Most require you to leave the rental unit in the same state it was when you moved in. In addition, rental agreements often include a property condition report that details the rental’s condition at the start of your lease.

Before moving day, perform a walk-through of the space and identify any damage or potential problems. Then ensure you take care of any issues you’re responsible for under the terms of the lease. This may include:

  • Patching or filling holes in the walls (including for hanging art)
  • Repairing dents or scratches in the flooring
  • Returning paint to original colors
  • Fixing broken windows
  • Making sure electrical systems, plumbing, appliances, lighting, and other fixtures function properly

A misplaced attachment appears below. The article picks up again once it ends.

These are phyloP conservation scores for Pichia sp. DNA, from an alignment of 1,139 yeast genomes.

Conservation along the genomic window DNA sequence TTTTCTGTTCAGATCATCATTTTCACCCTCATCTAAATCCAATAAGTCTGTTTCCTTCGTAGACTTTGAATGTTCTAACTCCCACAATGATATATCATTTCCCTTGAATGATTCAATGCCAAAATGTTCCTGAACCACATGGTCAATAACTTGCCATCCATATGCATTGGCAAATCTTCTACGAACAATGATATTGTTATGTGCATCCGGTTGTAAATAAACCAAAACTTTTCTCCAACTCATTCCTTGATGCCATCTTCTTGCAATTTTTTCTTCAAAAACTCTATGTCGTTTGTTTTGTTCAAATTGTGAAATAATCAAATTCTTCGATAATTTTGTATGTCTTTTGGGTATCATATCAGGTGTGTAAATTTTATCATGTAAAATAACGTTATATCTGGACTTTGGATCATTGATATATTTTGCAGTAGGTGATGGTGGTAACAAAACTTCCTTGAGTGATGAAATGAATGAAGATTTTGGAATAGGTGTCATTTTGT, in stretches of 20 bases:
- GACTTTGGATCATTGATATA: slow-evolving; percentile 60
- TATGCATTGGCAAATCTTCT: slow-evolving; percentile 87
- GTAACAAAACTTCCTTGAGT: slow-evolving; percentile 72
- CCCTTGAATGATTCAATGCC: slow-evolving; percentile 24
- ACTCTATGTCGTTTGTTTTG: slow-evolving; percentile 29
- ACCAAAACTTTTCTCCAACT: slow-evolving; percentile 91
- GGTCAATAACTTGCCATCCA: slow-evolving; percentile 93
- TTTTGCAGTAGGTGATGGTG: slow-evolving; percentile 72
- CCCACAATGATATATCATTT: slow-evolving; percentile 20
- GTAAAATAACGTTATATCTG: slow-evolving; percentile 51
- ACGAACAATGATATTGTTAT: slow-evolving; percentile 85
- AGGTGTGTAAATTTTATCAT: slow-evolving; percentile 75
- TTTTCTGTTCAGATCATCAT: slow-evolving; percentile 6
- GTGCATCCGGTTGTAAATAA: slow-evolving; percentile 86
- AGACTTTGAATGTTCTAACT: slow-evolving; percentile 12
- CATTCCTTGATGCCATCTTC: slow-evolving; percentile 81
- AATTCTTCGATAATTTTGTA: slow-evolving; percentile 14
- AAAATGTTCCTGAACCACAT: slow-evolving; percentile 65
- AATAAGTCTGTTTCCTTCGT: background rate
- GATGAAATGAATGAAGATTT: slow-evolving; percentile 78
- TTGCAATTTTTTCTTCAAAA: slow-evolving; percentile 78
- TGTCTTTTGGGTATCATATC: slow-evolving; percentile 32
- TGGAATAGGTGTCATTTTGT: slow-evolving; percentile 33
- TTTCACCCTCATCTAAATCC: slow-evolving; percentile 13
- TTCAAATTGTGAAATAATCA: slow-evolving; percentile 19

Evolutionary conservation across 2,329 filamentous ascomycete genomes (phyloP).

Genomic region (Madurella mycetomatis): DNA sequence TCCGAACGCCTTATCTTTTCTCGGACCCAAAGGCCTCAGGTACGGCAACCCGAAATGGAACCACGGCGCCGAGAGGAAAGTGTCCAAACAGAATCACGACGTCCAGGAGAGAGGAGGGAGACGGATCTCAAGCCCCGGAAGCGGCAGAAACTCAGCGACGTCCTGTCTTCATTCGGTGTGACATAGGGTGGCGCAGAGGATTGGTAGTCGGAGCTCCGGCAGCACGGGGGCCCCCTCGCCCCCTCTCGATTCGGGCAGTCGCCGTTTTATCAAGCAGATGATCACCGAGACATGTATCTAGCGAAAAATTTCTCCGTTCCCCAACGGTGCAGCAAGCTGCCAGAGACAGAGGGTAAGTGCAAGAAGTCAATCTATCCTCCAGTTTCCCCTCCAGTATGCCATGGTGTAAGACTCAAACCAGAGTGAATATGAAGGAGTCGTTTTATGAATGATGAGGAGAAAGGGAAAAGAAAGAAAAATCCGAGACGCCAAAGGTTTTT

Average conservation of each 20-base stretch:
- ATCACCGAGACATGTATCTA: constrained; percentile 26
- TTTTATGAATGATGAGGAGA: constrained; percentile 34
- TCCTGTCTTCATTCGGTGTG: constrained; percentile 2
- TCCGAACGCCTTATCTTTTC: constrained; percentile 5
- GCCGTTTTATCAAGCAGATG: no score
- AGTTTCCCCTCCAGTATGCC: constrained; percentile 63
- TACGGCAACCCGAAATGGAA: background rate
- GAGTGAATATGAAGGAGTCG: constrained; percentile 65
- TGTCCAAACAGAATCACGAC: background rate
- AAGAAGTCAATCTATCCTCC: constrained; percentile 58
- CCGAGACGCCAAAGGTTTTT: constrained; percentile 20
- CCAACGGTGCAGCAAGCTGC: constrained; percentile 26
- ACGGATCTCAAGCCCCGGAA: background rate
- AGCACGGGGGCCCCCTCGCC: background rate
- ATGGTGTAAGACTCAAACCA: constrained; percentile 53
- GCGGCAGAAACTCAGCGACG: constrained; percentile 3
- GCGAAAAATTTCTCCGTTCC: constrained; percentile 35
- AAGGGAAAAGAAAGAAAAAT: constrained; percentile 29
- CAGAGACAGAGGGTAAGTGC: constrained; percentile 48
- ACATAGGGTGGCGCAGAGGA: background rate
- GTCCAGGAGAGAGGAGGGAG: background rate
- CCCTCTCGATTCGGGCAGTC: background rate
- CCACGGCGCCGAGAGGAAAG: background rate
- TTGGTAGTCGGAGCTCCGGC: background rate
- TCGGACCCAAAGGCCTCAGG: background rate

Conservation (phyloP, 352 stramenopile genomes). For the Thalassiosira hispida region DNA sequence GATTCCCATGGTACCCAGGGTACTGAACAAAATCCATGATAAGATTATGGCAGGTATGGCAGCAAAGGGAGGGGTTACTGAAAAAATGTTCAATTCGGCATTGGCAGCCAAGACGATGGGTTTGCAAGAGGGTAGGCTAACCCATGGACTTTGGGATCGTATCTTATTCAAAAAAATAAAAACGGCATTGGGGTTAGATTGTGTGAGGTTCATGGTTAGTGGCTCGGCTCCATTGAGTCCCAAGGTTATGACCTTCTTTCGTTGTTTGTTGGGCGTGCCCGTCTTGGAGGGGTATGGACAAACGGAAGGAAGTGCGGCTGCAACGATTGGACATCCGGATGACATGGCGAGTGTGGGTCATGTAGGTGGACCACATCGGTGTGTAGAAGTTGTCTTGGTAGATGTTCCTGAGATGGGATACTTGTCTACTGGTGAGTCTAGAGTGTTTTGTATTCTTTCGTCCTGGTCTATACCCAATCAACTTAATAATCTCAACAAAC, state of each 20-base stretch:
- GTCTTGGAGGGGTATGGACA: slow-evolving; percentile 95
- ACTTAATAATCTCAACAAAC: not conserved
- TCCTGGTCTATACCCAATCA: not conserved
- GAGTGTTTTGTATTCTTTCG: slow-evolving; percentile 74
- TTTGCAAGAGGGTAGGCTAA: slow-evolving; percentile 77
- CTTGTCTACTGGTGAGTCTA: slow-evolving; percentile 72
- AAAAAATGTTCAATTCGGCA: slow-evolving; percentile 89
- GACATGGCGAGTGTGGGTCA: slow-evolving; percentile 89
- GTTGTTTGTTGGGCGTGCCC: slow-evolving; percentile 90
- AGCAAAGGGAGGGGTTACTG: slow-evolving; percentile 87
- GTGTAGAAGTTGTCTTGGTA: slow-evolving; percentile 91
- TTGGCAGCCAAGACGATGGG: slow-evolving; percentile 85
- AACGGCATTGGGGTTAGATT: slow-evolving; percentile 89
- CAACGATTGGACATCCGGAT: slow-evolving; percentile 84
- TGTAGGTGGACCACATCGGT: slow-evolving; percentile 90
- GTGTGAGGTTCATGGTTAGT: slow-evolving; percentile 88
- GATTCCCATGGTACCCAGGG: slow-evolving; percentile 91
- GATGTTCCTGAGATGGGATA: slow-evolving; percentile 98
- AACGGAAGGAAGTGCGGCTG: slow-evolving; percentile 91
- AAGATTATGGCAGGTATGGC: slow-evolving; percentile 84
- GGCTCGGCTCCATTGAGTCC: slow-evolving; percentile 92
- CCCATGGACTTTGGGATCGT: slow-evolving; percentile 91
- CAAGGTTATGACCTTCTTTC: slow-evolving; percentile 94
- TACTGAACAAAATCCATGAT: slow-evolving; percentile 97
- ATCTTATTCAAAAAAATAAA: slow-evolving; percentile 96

Leave it Empty and Clean

After your belongings are loaded onto the moving truck, perform a final walk-through. Again, your goal is to make sure you’ve left nothing behind.

Don’t leave anything in the rental unit that wasn’t there when you moved in — and that includes nice items. Even if you think the next tenant will love that comfy couch or those glow-in-the-dark star stickers on the ceiling, you must take it all with you when you go.

Finally, leave your rental clean. Once you’ve got all your stuff out of the way, clean the entire unit. Start at the top and work your way down in each room. Clean from the ceiling to the floors and everything in between. The cleaner you can leave the unit, the better; landlords often charge high cleaning fees.

Schedule a final walk-through with your landlord. If they find any issues, ask if you can take care of them before funds are taken from your deposit.

Moving Made Easy

Following these tips can help make moving from your rental less stressful. In addition, we can help make it even easier. Contact us for a moving quote today.